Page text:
Child Sibling Jealousy - Cocoon Childcare, Ireland

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Sibling Jealousy

child sibling jealousy Cocoon

 

Parents can do all the preparations recommended to help an older child adjust to a new baby's arrival, but chances are there will be some jealousy and hurt feelings over the change in family status. Going from an only child to a larger family (or from an established family of so many with another one added) changes the dynamics in the child's perspective. Often, a child may act one way around parents (because that is expected), but will behave negatively or inappropriately at other times. And he may not really understand himself as to why.

Parents should have an in-depth conversation with their child's caregiver about the baby's arrival and work in partnership to help a child adjust to a sibling. A child's preschool setting, where he is among friends and a familiar setting, often becomes a "safe" place where a child acts out his true feelings over the situation.  Preschool is also a place where not everyone will ask him about his "new little brother or sister" and discuss how excited he must be. Parents also tend to push the "love your little brother/sister" and to pose in pictures or lovingly hold the baby, when the reality is that the toddler or youngster truly doesn't want to.  Preschool provides a place where those conversations won't be centered on the baby or an onslaught of photos taken with.  Preschool also lets the older child be just like he/she was before the baby, something that most children struggling with a new baby find reassuring. Caregivers are familiar with a young child's emotions on this matter and can help a child to face angry feelings over "not being the primary focus" any longer with mom and dad. Providers can also livingly talk with a youngster on how to express feelings rather than suppress them at preschool and learn to feel in control of them and then move on.

Early educators will also know to be on the lookout for any unusual or atypical behaviors of a child and deal with the actions while understanding the motivation behind them. That can change how a child is talked with or even disciplined, if needed. A "big brother" who suddenly starts biting or a new "big sis" who scratches her friend may be acting out, but the child must also understand those are never acceptable behaviors and other ways to unload stress or to express feelings must be found.  Together, the caregiver and child should be able to find a solution that provides the outlet without harming others.   Preschool providers may ask parents to check in with them prior to dropping off a child on a daily or frequent basis to go over any behavioral issues, which could even include regressing to baby like gestures and mannerisms like the new baby. Certain games or role playing can be initiated where all children in the classroom can act out being a big kid or young baby and how the abilities, actions and behaviors are same or different. Letting a child talk about how he/she will help the baby child-jealousy-cocoon-siblingto do certain things or plans for teaching an infant to walk and eventually play ball can also help. Parents should understand that their darling toddler may act one way at home and then a completely different way anywhere else, and avoid being surprised, defensive, or accusatory over wide swings in behaviors. The more they can stay compassionate and calm, including their older child in quality time both with and without the baby, and maintain any family rituals will help in the long run.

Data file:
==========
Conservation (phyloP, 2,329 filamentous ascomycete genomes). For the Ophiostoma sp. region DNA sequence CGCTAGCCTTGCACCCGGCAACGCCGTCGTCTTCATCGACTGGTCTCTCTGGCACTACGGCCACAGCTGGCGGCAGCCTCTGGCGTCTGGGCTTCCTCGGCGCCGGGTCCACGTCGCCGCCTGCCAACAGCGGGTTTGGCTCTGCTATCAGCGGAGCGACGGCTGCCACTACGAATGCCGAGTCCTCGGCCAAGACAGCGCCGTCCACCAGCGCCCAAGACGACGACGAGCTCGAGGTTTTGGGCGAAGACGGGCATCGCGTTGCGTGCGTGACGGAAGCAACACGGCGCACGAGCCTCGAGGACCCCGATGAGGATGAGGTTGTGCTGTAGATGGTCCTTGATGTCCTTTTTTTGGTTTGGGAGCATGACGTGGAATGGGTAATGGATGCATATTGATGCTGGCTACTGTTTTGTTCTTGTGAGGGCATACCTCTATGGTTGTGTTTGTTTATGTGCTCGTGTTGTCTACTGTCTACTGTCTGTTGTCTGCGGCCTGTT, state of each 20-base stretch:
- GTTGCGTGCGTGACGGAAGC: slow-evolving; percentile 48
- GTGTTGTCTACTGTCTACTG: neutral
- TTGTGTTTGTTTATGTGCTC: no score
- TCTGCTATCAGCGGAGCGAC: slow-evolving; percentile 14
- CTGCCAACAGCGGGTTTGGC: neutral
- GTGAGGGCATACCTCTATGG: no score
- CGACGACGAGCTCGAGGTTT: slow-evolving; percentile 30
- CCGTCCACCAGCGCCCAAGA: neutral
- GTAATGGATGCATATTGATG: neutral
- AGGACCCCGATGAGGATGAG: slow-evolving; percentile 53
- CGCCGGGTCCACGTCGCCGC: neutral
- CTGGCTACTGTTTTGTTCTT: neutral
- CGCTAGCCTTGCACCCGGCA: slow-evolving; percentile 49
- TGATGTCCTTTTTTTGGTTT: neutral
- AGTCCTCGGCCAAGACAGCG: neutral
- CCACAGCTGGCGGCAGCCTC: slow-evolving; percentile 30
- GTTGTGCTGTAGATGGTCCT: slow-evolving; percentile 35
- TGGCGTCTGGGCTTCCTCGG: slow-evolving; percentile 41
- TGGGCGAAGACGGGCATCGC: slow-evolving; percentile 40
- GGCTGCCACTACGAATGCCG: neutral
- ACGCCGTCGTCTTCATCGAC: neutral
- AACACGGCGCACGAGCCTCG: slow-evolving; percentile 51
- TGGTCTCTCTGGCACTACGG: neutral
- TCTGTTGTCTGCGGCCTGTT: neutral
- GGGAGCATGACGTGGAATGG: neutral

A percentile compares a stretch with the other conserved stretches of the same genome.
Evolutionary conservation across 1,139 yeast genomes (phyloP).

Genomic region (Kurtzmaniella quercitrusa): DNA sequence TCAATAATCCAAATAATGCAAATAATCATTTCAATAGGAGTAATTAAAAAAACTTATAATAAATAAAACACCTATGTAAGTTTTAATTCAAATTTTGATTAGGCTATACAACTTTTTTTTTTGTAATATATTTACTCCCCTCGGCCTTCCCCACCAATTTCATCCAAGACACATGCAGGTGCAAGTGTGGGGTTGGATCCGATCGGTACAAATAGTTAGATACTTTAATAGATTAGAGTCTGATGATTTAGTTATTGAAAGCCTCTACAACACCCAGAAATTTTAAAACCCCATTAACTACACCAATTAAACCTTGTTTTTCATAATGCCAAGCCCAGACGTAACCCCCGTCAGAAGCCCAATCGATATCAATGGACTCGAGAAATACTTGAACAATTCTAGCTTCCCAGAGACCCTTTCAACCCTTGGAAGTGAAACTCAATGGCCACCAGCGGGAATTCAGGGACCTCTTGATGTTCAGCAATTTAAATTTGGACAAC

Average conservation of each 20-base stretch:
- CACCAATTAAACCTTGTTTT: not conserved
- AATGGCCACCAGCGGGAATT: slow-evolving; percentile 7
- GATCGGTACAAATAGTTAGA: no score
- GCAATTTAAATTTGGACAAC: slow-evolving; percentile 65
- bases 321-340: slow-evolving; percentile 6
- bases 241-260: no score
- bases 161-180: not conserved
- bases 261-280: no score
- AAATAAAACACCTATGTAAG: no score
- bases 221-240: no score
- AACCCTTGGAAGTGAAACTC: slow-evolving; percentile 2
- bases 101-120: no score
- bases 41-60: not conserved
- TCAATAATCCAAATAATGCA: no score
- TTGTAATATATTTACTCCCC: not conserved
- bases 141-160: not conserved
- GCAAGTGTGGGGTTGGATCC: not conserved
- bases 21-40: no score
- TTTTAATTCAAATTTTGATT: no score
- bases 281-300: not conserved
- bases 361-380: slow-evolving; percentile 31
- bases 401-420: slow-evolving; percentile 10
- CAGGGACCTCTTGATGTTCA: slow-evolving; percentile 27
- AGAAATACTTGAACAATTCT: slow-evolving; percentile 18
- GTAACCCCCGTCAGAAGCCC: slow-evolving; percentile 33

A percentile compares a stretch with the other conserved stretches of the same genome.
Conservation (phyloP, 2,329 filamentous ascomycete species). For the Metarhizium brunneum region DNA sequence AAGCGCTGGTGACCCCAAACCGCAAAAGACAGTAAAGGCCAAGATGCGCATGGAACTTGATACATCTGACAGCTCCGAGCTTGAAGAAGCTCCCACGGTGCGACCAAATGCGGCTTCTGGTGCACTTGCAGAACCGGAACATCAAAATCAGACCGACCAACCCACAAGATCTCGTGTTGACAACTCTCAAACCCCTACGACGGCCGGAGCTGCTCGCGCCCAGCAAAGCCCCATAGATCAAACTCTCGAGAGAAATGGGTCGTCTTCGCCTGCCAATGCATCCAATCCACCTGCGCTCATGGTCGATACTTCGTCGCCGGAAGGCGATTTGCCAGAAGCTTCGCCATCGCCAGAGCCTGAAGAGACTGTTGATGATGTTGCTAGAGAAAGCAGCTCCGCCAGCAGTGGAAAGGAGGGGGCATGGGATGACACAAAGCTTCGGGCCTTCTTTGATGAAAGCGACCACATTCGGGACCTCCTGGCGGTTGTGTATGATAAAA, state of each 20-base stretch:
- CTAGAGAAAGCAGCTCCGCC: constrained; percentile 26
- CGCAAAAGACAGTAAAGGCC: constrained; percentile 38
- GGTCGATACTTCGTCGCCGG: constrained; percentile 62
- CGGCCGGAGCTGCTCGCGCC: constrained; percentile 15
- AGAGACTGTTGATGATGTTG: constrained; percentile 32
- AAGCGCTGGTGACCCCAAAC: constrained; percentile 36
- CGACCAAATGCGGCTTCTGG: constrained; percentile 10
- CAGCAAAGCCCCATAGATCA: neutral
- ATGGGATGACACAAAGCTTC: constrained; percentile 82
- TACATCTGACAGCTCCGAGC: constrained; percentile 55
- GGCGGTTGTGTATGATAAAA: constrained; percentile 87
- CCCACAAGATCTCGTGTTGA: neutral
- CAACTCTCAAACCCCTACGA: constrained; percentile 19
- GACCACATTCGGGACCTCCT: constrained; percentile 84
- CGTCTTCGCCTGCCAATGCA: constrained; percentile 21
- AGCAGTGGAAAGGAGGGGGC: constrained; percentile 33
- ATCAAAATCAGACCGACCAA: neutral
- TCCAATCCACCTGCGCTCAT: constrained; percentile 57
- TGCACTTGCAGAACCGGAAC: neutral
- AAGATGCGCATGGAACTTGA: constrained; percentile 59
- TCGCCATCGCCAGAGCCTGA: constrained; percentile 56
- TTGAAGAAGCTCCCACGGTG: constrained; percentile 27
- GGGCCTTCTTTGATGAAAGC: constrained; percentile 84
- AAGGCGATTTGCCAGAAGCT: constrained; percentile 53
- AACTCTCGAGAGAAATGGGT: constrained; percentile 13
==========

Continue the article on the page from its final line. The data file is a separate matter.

One family celebrated an older child's maturity by moving bedtime 15 minutes later, and made it a big ritual as to how he got to stay up with mom and dad while baby had to go to bed. The time difference in bedtimes will remain different through the children's elementary years to help reinforce the role of the "older, more mature" child. Similarly, preschools can take measures (even if mostly symbolic) to let the older child demonstrate a skill or knowledge to everyone else or having the child perform a special task in the baby room that lends his/her newfound expertise. In the end, the best advice is to give a child an outlet to express and work through feelings and not feel forced to pretend or suppress emotions, and then communicate often with other adults who care for a child with a new brother/sister to find ways to put the positive attention on a formerly only child (or whatever the changed family arrangement is).

In the end, the best advice remains true: "Give it time!"

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